Interview: Lionel Bender-The Ins and Outs of Book Packagers
Lionel Bender is the editorial partner of Bender, Richardson, White, an editorial, design, and production team headquartered in the U.K. Having produced over a thousand books since 1990, BRW has earned a reputation as a quality book packager.
After some recent email communications, I had the great pleasure to meet Lionel Bender at the Texas Library Association Conference in Austin. He was in town for only one day, making the rounds among exhibiting publishers, authors, and related professionals before flying on to Washington where he was scheduled to present at an SCBWI conference. Lionel is a regular speaker and consultant on the subjects of children’s book publishing, self-publishing, getting the most out of book fairs and exhibits, and publisher outsourcing. He is also the author of 70+ books.
Lionel, thank you for allowing me to interview you here.
Please tell us a bit about yourself and your company, Bender, Richardson, White (BRW.)
I got into publishing by accident, having done a science degree (medical microbiology) at university. My first job was as a researcher, working with a designer to create natural history and medical illustrations for an encyclopedia. I was then asked to write the encyclopedia articles. After a few years, I started moonlighting, writing and editing for book packagers. On one project I worked with a designer, Ben White, and soon after, having been laid off from my company, we teamed up. We did work-for-hire writing, editing, and designing for many companies. A few years later, Ben and I searched for a business partner, and were introduced to Kim Richardson. We formed BRW and are now 20 years old. We produce nonfiction products for publishers in the UK and North America.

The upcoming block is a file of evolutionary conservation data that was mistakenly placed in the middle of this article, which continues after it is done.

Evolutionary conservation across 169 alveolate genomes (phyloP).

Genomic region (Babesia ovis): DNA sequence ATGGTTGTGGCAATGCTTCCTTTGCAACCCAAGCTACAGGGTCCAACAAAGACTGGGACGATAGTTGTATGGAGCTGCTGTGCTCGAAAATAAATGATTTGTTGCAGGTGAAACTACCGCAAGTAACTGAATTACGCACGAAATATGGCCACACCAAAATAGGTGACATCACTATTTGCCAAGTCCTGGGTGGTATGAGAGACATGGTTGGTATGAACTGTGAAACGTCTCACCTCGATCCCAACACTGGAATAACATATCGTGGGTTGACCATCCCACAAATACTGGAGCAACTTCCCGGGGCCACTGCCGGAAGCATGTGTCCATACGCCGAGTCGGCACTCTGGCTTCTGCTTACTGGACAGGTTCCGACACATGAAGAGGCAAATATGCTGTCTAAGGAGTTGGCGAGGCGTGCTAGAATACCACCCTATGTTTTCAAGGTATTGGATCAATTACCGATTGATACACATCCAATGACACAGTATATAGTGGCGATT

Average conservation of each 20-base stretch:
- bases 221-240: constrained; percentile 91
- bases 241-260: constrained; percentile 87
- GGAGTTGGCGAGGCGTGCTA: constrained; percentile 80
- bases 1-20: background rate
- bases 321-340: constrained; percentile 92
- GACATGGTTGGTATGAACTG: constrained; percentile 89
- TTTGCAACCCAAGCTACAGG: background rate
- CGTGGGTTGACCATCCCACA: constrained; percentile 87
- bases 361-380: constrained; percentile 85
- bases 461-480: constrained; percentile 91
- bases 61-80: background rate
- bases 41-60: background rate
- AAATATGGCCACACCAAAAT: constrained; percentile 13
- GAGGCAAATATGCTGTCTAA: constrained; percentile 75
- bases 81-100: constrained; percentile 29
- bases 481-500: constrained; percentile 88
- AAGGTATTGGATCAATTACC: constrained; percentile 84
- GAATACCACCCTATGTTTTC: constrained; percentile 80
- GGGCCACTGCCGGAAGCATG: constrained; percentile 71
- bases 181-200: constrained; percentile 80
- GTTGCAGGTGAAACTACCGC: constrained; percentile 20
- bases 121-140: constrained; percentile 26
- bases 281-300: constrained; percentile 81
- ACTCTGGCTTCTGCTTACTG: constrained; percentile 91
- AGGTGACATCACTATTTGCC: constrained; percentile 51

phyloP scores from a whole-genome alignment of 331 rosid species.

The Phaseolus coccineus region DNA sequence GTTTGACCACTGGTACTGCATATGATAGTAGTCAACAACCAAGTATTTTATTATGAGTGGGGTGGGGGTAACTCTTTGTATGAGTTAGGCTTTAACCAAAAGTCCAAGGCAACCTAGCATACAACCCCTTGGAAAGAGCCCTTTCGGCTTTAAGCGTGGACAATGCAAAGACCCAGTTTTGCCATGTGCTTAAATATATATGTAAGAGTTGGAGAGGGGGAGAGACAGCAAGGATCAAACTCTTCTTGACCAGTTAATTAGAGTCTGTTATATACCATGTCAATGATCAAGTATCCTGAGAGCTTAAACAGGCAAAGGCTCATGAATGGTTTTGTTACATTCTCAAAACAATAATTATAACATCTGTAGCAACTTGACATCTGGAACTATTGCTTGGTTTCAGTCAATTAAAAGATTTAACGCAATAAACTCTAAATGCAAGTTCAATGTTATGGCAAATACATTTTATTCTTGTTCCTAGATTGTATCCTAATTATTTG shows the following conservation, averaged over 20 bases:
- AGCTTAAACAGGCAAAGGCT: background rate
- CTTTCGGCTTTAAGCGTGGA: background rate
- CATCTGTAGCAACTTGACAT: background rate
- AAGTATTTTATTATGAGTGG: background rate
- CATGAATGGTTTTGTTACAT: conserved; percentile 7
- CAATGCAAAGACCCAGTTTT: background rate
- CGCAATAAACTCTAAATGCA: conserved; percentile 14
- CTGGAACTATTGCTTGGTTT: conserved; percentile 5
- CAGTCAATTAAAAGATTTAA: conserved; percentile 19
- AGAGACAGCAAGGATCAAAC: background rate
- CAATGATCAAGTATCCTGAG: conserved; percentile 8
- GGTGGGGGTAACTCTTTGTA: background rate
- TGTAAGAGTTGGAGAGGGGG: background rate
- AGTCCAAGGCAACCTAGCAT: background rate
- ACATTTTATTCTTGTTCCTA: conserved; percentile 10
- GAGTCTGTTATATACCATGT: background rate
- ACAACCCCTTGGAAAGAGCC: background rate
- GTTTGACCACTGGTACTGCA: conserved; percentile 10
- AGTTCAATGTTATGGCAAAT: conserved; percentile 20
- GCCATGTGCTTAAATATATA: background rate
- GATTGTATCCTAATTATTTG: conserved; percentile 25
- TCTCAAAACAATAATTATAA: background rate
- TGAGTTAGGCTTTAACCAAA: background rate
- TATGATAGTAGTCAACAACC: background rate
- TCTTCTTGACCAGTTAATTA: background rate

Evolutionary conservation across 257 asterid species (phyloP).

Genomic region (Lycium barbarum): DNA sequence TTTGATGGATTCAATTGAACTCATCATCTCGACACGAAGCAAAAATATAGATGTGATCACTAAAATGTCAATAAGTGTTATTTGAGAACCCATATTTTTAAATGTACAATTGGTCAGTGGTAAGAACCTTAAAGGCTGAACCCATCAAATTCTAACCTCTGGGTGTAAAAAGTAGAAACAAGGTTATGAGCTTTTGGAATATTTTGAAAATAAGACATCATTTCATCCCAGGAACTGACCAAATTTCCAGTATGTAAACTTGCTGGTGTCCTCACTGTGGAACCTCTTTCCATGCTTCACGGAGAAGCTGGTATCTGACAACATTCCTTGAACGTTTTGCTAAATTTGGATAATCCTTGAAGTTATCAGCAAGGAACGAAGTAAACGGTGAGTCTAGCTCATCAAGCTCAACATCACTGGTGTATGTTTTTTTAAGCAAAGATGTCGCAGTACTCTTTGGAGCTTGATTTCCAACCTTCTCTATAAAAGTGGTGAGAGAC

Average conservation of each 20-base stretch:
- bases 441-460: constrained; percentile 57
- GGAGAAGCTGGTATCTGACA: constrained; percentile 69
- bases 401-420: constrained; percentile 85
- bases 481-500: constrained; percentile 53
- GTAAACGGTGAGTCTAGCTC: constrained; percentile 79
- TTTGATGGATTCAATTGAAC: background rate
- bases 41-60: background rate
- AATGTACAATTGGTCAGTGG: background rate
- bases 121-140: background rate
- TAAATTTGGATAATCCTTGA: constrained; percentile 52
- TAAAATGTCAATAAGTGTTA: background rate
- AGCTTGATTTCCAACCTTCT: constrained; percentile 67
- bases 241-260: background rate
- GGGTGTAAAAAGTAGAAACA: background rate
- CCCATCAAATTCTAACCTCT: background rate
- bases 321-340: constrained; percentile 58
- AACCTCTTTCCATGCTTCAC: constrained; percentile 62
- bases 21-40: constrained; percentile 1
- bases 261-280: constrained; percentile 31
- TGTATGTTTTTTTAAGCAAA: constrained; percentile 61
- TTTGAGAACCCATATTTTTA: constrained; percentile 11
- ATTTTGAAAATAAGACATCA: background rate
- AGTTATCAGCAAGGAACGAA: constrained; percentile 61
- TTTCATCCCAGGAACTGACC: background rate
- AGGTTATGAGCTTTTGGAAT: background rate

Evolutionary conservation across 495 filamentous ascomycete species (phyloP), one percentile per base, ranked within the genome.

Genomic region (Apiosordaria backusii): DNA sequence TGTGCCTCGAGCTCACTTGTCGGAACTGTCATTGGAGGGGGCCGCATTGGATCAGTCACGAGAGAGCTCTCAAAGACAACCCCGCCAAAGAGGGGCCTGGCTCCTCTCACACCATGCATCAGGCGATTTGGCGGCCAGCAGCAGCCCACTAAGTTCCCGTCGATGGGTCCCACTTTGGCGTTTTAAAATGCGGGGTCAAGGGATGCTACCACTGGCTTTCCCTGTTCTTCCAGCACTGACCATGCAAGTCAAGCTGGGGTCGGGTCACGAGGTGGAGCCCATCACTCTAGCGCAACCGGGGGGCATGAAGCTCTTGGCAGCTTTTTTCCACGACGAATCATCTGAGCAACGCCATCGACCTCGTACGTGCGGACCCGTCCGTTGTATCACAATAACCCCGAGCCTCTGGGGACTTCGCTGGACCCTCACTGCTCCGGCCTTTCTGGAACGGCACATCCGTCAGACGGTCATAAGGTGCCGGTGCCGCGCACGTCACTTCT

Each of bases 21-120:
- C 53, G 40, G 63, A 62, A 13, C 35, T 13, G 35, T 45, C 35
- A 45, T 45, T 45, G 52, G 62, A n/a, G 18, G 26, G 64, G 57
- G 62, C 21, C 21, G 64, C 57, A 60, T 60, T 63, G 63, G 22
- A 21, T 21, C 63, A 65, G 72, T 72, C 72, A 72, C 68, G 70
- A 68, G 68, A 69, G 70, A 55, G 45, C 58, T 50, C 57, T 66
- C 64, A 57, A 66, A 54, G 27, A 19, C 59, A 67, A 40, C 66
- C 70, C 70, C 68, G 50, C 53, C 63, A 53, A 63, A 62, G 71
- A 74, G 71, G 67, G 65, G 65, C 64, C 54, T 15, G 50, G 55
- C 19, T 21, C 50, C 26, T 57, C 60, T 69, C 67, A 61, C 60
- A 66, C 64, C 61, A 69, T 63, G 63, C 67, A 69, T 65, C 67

On average, how many books does BRW produce annually?
Around 40 books a year, primarily for U.S. and Canadian publishers.
What is a book packager and how do they differ from traditional work-for-hire publishers?
A book packager is an editorial, design, and production team, developing and creating books. It does everything a publisher does except market and distribute books. Book packagers are often known as creation houses, development houses, and full-service providers.
Why do publishers use book packagers?
For two main reasons. First, to increase the number or range of books a publisher produces. Rather than take on extra staff or staff with different skills and experience, a publisher will outsource work to a book packager. Second, to buy in ready made projects from packagers. Some packagers develop new ideas and present them to publishers, who license the right the publisher those books.
When commissioned by a packager, does the author work strictly with the packager’s editor rather than the publisher’s editor?
Yes, almost always.
What kind of parameters might an author expect when working with a packager?